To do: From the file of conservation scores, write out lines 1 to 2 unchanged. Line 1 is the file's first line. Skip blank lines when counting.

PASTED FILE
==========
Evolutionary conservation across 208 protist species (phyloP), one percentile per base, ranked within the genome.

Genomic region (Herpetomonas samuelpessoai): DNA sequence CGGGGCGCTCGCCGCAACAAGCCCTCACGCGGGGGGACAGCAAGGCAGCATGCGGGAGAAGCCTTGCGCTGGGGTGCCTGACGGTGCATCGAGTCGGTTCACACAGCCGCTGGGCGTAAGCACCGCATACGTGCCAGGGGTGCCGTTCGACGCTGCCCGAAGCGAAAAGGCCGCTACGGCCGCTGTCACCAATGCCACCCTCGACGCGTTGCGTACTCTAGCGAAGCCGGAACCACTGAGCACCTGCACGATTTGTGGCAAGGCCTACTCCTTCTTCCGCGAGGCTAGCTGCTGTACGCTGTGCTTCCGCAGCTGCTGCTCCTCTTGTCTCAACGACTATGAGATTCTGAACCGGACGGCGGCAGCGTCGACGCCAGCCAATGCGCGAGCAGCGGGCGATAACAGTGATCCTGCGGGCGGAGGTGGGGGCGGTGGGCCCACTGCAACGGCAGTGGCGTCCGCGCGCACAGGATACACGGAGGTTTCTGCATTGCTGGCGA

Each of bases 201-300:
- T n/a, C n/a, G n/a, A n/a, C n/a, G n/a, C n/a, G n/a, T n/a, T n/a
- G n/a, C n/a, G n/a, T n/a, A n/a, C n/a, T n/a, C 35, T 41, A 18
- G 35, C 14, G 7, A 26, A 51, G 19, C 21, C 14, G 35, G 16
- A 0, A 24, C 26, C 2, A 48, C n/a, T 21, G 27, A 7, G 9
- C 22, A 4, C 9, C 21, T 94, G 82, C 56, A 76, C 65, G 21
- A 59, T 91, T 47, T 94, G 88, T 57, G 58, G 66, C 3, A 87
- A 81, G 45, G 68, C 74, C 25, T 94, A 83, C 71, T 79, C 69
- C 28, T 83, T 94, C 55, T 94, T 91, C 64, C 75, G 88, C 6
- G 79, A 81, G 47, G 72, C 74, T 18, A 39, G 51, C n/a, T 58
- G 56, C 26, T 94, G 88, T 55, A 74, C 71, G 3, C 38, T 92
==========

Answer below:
Evolutionary conservation across 208 protist species (phyloP), one percentile per base, ranked within the genome.

Genomic region (Herpetomonas samuelpessoai): DNA sequence CGGGGCGCTCGCCGCAACAAGCCCTCACGCGGGGGGACAGCAAGGCAGCATGCGGGAGAAGCCTTGCGCTGGGGTGCCTGACGGTGCATCGAGTCGGTTCACACAGCCGCTGGGCGTAAGCACCGCATACGTGCCAGGGGTGCCGTTCGACGCTGCCCGAAGCGAAAAGGCCGCTACGGCCGCTGTCACCAATGCCACCCTCGACGCGTTGCGTACTCTAGCGAAGCCGGAACCACTGAGCACCTGCACGATTTGTGGCAAGGCCTACTCCTTCTTCCGCGAGGCTAGCTGCTGTACGCTGTGCTTCCGCAGCTGCTGCTCCTCTTGTCTCAACGACTATGAGATTCTGAACCGGACGGCGGCAGCGTCGACGCCAGCCAATGCGCGAGCAGCGGGCGATAACAGTGATCCTGCGGGCGGAGGTGGGGGCGGTGGGCCCACTGCAACGGCAGTGGCGTCCGCGCGCACAGGATACACGGAGGTTTCTGCATTGCTGGCGA